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Ask the Past

Pertinent and Impertinent Advice From Yesteryear

By Elizabeth Archibald

In 2013, historian Elizabeth P. Archibald, then a faculty member at the Peabody Conservatory of Johns Hopkins, found something extraordinary in the George Peabody Library. Archibald had asked students to mine the library’s rare books collection for a class project and in the process, Archibald herself discovered a trove of self-help, health, and life advice dating as far back as 300 B.C. “It’s an interesting collection,” Archibald says today. “It’s like a time capsule with materials as early as Sumerian clay tablets. I realized that this material was too fabulous not to be reaching a wider audience.”

Archibald began posting the tips, instructions, and advice that she found in ancient and classic texts on a blog called Ask the Past. She pairs each sourced quote with her own witty observations. So when an expert in 1777 suggests you light gunpowder on fire to remove bedbugs from your mattress, Archibald notes: “Oh, you want to kill the bedbugs without exploding your bed and reducing your neighborhood to a smoking pile of debris? Then you have never had bedbugs.” Archibald compiled the most intriguing tips into a 2015 book, Ask the Past: Pertinent and Impertinent Advice From Yesteryear.

How to Kill Bedbugs, ca. 1777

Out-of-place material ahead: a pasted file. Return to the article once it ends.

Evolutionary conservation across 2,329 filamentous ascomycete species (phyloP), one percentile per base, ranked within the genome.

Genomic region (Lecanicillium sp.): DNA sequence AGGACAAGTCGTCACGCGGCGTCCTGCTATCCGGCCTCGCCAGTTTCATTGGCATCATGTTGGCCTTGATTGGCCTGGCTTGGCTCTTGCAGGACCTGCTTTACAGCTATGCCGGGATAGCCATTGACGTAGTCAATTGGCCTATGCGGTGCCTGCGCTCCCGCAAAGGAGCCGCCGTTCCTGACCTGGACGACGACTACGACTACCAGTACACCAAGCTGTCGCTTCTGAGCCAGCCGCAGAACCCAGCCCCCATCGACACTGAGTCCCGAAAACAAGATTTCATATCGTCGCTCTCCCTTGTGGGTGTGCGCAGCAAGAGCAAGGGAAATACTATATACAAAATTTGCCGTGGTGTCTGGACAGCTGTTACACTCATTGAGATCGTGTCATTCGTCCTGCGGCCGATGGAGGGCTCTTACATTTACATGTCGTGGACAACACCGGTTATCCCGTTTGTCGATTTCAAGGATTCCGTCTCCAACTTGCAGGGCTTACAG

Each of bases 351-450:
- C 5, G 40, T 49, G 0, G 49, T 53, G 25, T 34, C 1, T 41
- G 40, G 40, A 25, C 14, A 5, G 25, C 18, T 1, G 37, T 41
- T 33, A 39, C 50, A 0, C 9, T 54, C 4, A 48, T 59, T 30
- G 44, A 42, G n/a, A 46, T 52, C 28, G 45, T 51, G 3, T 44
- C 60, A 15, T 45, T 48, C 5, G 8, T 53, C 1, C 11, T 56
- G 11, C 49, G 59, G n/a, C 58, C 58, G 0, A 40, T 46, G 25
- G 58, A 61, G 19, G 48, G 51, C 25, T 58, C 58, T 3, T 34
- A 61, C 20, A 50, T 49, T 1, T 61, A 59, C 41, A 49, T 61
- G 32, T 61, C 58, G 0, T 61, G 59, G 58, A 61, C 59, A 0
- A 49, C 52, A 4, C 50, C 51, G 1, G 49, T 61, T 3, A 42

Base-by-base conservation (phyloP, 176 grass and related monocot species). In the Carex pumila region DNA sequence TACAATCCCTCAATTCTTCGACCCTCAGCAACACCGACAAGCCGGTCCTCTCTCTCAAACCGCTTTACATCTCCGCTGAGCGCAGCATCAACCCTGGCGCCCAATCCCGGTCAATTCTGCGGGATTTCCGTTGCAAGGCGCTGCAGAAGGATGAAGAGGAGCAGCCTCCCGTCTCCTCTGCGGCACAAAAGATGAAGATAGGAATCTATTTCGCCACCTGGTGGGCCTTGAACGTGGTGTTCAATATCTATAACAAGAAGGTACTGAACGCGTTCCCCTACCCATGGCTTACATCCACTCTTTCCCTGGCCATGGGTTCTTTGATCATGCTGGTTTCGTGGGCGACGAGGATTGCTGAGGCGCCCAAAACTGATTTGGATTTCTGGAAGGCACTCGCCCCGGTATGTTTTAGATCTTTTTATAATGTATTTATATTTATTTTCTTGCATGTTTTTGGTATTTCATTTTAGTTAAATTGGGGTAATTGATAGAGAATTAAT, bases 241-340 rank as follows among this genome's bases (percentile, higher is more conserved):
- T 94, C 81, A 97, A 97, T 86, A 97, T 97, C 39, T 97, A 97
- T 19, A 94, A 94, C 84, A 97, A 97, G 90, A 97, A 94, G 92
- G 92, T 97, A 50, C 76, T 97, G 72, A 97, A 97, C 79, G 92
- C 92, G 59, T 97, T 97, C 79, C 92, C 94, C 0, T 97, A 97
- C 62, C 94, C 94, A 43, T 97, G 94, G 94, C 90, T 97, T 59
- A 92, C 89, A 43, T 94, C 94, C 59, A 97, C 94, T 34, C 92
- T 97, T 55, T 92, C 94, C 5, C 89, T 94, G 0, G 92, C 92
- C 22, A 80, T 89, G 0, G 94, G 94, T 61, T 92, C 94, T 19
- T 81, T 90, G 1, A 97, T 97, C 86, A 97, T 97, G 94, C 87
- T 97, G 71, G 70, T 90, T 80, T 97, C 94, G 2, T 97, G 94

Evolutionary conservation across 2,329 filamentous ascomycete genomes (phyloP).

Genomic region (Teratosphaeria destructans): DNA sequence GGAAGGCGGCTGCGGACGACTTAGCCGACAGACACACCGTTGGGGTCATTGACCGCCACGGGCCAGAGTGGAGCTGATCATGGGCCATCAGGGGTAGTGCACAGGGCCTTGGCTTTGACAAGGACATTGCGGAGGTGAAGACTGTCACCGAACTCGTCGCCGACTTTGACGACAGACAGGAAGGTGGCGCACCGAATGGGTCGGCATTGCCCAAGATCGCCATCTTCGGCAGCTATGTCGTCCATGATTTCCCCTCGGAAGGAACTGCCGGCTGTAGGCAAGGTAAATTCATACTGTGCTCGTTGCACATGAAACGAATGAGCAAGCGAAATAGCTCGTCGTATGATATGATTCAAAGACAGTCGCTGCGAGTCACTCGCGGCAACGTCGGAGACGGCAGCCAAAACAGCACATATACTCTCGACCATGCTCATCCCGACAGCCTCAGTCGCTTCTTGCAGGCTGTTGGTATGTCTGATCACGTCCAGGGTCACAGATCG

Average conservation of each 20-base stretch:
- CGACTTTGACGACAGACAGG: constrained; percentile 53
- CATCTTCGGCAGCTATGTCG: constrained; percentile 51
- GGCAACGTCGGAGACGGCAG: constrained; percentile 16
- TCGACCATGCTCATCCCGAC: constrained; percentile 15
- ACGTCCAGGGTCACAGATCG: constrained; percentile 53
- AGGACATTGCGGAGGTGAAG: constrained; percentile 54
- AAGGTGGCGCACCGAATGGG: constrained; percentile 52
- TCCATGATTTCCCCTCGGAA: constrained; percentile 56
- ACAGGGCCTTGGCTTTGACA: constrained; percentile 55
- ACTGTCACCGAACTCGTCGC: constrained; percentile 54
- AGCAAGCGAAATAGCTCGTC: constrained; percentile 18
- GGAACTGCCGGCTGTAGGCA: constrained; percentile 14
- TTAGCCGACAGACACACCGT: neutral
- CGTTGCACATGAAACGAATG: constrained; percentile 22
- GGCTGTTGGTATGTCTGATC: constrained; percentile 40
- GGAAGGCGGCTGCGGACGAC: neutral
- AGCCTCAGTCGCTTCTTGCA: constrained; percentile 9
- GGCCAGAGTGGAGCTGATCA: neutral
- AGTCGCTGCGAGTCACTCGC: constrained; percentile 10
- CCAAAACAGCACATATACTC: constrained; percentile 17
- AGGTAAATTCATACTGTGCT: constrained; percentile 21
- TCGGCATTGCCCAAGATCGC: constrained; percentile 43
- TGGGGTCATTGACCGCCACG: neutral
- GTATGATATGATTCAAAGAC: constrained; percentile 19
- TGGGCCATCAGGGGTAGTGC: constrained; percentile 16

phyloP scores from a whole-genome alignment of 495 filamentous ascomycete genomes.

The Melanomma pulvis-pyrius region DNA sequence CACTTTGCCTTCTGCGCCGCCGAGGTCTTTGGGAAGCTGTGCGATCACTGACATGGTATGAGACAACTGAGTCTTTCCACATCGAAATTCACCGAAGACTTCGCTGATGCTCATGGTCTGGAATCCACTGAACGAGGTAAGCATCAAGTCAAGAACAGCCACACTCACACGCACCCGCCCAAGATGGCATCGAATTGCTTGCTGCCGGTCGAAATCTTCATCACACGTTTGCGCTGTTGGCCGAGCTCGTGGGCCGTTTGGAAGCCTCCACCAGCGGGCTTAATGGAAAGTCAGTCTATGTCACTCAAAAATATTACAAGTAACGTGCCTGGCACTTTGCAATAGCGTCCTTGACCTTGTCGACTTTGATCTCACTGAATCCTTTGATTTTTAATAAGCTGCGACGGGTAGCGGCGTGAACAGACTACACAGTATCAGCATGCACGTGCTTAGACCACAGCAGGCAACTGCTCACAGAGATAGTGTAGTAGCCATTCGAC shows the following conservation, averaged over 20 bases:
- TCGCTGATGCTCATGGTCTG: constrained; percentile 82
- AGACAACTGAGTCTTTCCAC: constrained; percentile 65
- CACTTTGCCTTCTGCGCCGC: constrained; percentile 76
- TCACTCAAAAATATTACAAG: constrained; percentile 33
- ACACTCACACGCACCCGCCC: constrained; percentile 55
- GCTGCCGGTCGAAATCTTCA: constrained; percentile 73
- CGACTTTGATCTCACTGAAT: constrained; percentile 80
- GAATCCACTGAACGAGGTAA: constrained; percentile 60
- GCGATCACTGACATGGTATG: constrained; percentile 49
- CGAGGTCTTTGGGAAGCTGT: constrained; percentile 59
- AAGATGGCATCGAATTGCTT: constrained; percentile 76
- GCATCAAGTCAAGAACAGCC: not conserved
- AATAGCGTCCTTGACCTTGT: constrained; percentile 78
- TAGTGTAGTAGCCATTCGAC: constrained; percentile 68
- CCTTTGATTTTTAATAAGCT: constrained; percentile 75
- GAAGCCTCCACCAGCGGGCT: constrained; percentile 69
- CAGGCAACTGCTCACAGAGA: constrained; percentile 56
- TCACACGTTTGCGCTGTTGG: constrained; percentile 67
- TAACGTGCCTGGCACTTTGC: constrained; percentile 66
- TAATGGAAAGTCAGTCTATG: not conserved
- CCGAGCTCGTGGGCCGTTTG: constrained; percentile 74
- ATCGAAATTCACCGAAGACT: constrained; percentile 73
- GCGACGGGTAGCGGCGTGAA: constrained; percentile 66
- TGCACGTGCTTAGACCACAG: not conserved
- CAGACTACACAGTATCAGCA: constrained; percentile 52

“Spread Gun-powder, beaten small, about the crevices of your bedstead; fire it with a match, and keep the smoak in; do this for an hour or more; and keep the room close several hours.” —The Complete Vermin-Killer: A Valuable and Useful Companion for Families, in Town and Country

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Stephanie Von Reiswitz

How to Protect Against Disease, ca. 1470

“Anyone who can ride a bear the distance of nine paces without faltering will be immunized against nine kinds of sicknesses.” —The Distaff Gospel

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Stephanie Von Reiswitz

How to Lose Weight, ca. 1330

“They should eat foods of little nourishment, great bulk, and quick digestion, and often bathe before they eat. They should eat many vegetables with sharp vinegar dressings. Sleeping little and in a hard bed, frequent sex, and spending time in the sun and in warm houses all make a fat body become slender.” —Maino de’ Mainieri, Regimen sanitatis

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Stephanie Von Reiswitz

How to Give Up Wine, ca. 1658

“If you would refrain, and abhor Wine and strong drink ... let three or four live eels, put into the Wine, stay there till they die. Let one drink of this Wine, who is given to drunkenness, and he will loath Wine, and always hate it, and will never drink it again: or if he do, he will drink but little, and with much sobriety. Another way: wash a Tortois with Wine a good while, and give one of that wine to drink ... and you shall see a wonderful vertue.” —Natural Magick

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Stephanie Von Reiswitz

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